Authors: Sakae Onoda
Abstract: This study investigated the effects of instruction in multiword units on the oral fluency and interactional skills of Japanese EFL learners. These sequences help speakers express functions such as agreeing, disagreeing, and eliciting opinions. L2 literature shows that Japanese speakers of English are unskilled at using these sequences, often letting interlocutors dominate and failing to interact effectively. Yet few attempts have been made to teach these in Japanese contexts. Participants were English majors in classes that met twice weekly for one academic year. Functional multiword units were taught in a control and experimental group, with the former experiencing an approach integrating three skills while the latter participated in linked-skills tasks based on one text but using different skills. Oral fluency and interactional skills were measured at the beginning and end of the year. Results showed that oral fluency and interactional skills improved significantly in the experimental group. The linked-skills approach combined with instruction in functional multiword units effectively improves oral fluency and interactional skills in Japanese learners with upper-intermediate English proficiency. The approach encourages learners to process key language items, including functional multiword units in all four skills thanks to repeated practice and pre-task planning, thus promoting deep processing and strengthening automatization.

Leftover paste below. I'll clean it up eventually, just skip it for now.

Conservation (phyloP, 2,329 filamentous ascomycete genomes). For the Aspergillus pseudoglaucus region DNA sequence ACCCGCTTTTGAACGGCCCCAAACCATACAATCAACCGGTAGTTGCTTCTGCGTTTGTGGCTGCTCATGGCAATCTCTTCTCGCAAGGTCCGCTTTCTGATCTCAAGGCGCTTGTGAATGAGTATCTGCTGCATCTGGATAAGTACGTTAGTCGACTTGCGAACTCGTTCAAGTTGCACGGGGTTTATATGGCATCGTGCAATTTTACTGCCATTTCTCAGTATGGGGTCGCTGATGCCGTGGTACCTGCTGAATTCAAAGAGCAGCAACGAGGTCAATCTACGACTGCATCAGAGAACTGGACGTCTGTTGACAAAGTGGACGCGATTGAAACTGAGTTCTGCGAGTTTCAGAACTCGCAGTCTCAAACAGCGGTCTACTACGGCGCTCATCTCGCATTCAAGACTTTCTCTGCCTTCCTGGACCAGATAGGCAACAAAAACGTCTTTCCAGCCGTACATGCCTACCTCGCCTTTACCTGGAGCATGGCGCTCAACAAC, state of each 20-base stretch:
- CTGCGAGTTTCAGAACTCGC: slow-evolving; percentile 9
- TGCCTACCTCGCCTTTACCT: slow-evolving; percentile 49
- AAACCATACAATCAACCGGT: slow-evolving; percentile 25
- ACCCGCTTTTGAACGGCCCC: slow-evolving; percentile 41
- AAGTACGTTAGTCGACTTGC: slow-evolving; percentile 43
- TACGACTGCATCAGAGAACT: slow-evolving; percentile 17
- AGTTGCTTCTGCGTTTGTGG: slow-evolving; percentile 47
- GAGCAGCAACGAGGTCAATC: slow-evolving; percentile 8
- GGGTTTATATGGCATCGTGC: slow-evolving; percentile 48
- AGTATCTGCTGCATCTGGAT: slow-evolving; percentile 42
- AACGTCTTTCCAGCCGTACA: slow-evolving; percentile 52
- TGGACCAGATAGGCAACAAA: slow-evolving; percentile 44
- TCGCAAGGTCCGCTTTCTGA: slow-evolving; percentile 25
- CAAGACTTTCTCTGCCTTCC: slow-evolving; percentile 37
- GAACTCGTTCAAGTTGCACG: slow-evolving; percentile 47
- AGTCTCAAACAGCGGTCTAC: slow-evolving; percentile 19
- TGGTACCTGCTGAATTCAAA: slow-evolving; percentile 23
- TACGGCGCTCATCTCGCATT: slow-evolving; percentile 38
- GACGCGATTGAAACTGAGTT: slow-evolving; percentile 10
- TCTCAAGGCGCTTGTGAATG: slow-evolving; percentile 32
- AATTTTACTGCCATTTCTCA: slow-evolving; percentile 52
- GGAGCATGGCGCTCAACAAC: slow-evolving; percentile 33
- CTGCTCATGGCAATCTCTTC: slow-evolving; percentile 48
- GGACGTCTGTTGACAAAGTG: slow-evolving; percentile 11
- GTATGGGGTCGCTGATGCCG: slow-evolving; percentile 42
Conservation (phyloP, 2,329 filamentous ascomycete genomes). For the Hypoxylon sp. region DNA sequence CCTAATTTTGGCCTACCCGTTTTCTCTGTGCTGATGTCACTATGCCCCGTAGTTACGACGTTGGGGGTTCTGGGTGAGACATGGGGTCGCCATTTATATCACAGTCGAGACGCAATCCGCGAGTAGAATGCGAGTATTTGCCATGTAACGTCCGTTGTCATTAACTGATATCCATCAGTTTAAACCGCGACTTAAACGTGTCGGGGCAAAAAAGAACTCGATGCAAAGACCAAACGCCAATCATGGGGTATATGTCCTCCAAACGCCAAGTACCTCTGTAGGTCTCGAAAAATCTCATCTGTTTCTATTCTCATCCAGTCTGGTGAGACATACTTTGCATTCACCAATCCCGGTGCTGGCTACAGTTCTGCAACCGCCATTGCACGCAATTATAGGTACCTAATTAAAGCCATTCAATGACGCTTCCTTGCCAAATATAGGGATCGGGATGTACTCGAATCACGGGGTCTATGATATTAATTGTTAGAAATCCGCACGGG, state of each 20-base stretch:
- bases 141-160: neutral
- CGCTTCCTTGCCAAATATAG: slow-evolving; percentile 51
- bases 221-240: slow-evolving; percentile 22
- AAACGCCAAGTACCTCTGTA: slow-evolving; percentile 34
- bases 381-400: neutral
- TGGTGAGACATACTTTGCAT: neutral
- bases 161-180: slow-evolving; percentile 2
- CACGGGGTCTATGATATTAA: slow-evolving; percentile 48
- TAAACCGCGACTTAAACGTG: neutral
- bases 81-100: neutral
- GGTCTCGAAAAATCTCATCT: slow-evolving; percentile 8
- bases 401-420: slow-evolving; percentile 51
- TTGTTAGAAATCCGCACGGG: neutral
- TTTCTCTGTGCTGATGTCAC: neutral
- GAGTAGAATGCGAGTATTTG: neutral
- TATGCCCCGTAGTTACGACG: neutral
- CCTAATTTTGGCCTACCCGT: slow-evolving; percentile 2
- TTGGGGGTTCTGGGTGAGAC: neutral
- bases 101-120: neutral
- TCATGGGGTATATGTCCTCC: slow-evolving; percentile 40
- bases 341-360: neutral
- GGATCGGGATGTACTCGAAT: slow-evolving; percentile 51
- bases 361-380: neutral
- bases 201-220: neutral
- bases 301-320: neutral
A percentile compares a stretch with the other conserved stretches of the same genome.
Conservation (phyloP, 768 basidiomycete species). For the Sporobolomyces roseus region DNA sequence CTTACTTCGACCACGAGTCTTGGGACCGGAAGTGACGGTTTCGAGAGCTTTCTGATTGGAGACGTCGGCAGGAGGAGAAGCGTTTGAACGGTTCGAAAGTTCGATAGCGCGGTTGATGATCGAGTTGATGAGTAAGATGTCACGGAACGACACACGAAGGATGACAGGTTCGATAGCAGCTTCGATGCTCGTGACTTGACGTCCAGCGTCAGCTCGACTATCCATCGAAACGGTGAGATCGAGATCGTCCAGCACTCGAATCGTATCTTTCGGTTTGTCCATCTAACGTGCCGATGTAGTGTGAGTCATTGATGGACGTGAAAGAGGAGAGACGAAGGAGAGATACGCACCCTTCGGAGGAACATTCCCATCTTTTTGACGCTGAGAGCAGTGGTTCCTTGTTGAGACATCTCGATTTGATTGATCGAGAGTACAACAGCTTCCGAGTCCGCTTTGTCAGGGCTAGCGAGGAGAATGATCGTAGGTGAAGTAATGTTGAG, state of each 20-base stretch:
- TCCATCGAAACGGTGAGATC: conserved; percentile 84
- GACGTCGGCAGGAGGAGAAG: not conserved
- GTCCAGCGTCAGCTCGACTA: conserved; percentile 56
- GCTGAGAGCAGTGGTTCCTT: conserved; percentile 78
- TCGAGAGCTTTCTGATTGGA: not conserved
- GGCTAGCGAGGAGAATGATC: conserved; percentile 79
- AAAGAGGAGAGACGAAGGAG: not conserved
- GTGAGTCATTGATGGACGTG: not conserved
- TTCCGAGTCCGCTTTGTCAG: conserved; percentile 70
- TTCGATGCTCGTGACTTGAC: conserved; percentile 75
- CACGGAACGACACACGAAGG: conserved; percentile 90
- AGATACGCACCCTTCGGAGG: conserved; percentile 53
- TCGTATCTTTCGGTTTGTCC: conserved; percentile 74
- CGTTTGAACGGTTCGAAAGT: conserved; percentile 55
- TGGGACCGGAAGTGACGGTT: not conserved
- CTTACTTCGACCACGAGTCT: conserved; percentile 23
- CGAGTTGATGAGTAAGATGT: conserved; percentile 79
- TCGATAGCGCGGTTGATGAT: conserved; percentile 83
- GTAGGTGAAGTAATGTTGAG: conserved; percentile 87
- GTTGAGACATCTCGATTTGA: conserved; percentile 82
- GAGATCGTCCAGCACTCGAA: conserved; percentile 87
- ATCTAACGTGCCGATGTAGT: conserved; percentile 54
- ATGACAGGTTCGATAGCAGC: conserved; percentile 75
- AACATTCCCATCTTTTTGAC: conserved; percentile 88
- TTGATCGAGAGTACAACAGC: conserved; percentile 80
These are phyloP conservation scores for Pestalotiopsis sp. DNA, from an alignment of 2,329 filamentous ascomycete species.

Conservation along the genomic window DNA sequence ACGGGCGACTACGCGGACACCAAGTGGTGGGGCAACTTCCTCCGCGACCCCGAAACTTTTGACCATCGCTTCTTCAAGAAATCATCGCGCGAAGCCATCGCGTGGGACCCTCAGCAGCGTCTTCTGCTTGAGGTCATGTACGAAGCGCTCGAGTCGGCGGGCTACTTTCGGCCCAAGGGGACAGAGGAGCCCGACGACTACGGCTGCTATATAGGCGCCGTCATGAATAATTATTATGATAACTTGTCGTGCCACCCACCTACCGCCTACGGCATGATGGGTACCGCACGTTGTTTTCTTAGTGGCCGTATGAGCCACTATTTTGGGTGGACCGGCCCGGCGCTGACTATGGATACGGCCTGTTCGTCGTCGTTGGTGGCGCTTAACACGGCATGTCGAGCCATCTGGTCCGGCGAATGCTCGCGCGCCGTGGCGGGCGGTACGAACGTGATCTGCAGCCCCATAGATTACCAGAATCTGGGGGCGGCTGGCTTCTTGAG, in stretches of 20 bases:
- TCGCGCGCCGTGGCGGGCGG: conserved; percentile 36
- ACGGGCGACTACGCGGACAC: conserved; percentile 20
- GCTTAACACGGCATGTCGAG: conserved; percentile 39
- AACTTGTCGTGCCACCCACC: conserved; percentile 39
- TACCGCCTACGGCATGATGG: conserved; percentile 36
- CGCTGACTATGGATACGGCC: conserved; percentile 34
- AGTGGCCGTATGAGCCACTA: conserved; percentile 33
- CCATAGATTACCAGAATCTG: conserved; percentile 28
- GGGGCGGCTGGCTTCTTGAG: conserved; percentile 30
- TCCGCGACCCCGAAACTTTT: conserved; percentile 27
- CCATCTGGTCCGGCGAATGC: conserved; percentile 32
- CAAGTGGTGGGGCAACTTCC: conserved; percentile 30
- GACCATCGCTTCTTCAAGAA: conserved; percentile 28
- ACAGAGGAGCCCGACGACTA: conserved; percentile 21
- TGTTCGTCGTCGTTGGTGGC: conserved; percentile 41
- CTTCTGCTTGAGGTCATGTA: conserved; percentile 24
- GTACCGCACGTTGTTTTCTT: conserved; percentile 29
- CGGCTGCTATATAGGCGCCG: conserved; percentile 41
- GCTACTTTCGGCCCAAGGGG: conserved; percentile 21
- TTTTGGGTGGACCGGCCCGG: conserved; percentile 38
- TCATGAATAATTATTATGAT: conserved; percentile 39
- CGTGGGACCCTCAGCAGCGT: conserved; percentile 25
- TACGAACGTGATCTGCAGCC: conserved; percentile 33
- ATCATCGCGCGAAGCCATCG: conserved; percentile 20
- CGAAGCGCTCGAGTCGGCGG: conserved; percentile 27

Keywords: functional multiword units; oral fluency; linked skills; automatization; interactional skills